'I told you so,' says Randall

February 14, 2003

Poor teaching standards are going undetected in English universities because vice-chancellors avoided the new teaching inspection regime, the former quality watchdog has warned.

Analysis shows that the proportion of failing departments has leapt from less than 1 per cent in the old UK-wide universal inspection system to almost 5 per cent under the academic review system, which covers Scottish institutions and English further education colleges only.

Former Quality Assurance Agency chief executive John Randall said the findings proved that the new regime was more rigorous and that ministers had been wrong to scrap the system for English universities.

He said that if they were "subjected to this regime, my expectation would be that we would see a higher proportion of departments found wanting".

Mr Randall designed the new system of academic review for all UK universities, but English vice-chancellors convinced ministers it would create too large a burden after years of expensive and time-consuming subject review, which had already proved that there was no problem with standards. The vice-chancellors' victory led Mr Randall to resign from the QAA.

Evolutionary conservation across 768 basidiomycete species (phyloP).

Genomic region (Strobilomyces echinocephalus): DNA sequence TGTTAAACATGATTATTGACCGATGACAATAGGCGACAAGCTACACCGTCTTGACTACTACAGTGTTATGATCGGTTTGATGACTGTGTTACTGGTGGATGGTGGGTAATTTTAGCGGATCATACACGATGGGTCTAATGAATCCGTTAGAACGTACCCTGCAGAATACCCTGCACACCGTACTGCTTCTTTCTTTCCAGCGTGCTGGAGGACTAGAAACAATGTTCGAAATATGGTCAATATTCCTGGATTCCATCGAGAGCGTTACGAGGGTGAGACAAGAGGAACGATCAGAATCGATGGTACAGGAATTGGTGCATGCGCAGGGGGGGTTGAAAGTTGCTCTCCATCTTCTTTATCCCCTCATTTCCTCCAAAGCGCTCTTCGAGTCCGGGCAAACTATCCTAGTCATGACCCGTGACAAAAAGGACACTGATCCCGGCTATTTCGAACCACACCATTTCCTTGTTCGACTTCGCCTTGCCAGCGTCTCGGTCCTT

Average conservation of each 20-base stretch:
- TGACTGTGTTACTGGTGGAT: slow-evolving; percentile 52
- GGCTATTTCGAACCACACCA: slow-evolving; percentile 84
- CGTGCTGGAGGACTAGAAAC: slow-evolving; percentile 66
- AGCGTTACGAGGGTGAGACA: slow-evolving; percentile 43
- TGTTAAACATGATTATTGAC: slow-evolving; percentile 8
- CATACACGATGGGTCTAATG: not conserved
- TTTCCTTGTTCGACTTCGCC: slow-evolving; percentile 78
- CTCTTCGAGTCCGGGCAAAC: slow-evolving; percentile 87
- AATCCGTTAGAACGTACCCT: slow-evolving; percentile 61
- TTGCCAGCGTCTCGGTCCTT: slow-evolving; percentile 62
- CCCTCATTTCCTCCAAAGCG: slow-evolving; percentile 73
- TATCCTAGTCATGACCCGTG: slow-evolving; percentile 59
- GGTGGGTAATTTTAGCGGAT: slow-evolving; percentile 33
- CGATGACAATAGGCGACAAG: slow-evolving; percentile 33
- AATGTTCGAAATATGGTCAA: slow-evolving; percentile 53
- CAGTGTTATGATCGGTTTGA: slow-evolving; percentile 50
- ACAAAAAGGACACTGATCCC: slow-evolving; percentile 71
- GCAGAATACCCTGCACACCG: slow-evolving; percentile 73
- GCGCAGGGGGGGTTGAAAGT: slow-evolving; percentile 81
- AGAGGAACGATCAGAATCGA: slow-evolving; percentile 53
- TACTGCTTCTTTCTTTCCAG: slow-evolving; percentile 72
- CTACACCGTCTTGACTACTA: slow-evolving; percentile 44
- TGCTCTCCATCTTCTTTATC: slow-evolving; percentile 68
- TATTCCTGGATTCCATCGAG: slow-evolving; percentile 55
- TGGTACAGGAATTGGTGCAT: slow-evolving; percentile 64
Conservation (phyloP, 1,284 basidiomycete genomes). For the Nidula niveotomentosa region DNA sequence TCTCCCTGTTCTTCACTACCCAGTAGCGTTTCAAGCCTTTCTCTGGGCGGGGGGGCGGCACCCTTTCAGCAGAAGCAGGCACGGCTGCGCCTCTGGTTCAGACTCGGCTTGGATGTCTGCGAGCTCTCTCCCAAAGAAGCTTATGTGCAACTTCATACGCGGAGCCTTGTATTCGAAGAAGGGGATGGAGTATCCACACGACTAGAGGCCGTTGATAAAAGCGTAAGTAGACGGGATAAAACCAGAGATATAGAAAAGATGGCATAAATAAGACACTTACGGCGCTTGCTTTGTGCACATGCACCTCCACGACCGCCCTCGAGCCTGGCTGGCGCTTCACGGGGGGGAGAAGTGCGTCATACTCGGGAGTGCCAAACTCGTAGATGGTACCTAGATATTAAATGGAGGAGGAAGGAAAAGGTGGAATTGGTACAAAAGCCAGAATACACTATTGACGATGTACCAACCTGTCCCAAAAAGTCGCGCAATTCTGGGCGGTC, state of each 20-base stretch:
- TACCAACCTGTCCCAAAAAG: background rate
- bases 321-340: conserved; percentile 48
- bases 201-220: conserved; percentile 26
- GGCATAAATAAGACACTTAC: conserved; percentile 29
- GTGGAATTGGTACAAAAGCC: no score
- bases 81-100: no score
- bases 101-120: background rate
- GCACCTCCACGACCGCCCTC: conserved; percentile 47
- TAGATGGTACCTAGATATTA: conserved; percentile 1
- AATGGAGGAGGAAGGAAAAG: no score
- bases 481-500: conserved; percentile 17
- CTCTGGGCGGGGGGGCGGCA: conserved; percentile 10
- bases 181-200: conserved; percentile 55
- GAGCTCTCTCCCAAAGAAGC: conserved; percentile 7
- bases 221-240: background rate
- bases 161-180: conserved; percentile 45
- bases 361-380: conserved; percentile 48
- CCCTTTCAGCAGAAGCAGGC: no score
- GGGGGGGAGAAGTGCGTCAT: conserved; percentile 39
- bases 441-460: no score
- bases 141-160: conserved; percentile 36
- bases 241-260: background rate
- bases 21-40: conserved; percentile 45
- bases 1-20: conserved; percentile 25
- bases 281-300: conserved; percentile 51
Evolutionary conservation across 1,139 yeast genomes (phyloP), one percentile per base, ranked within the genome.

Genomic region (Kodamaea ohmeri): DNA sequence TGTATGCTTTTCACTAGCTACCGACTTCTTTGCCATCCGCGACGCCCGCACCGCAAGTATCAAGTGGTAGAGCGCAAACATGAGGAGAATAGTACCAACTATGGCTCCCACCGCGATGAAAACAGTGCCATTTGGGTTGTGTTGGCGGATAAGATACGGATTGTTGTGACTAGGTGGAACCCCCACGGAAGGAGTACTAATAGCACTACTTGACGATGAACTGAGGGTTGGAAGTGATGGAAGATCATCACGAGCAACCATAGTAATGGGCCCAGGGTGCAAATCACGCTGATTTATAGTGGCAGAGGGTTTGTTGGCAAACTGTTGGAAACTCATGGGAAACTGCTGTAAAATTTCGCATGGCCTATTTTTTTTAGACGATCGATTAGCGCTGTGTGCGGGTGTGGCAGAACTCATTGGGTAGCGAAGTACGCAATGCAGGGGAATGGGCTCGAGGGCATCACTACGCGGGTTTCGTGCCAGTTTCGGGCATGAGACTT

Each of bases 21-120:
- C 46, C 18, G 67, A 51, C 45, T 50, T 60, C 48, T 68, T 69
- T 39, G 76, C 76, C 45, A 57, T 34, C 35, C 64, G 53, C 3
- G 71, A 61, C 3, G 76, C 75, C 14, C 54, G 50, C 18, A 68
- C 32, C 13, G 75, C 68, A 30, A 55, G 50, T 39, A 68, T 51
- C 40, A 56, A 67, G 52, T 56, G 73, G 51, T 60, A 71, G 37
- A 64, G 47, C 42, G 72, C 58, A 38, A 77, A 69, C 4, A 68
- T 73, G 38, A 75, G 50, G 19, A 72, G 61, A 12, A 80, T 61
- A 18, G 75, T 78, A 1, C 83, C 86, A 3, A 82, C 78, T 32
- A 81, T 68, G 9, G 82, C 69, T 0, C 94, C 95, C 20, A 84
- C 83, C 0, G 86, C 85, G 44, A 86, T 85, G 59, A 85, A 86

The THES analysis shows that of the 145 academic reviews published so far, seven departments (4.8 per cent) have been judged to be failing. Under the old system of subject review, some 15 departments out of 1,899 failed - just 0.79 per cent.

Mr Randall said that the increased incidence of failure was because inspectors were judging departments against a set of nationally defined minimum standards for the first time, rather than against their own stated aims, which had made failure highly unlikely.

Roger Cook, an academic development adviser at Napier University who analysed the figures, said there was no evidence that if the new system had been implemented in English universities, it would now be detecting more areas of concern.

But he said if the performance of colleges under the two systems was compared, it was possible that "real weaknesses that were previously glossed over" were now being detected.

Peter Williams, chief executive of the QAA, said: "Academic review is looking at different things in a different institutional population from previous review methods. It would be wrong to draw any generalised conclusions.

"Of the 'seven failures', it is worth pointing out that four are split judgements (in which only courses, not the entire department, are judged to be failing) and only three are full no-confidence judgements."

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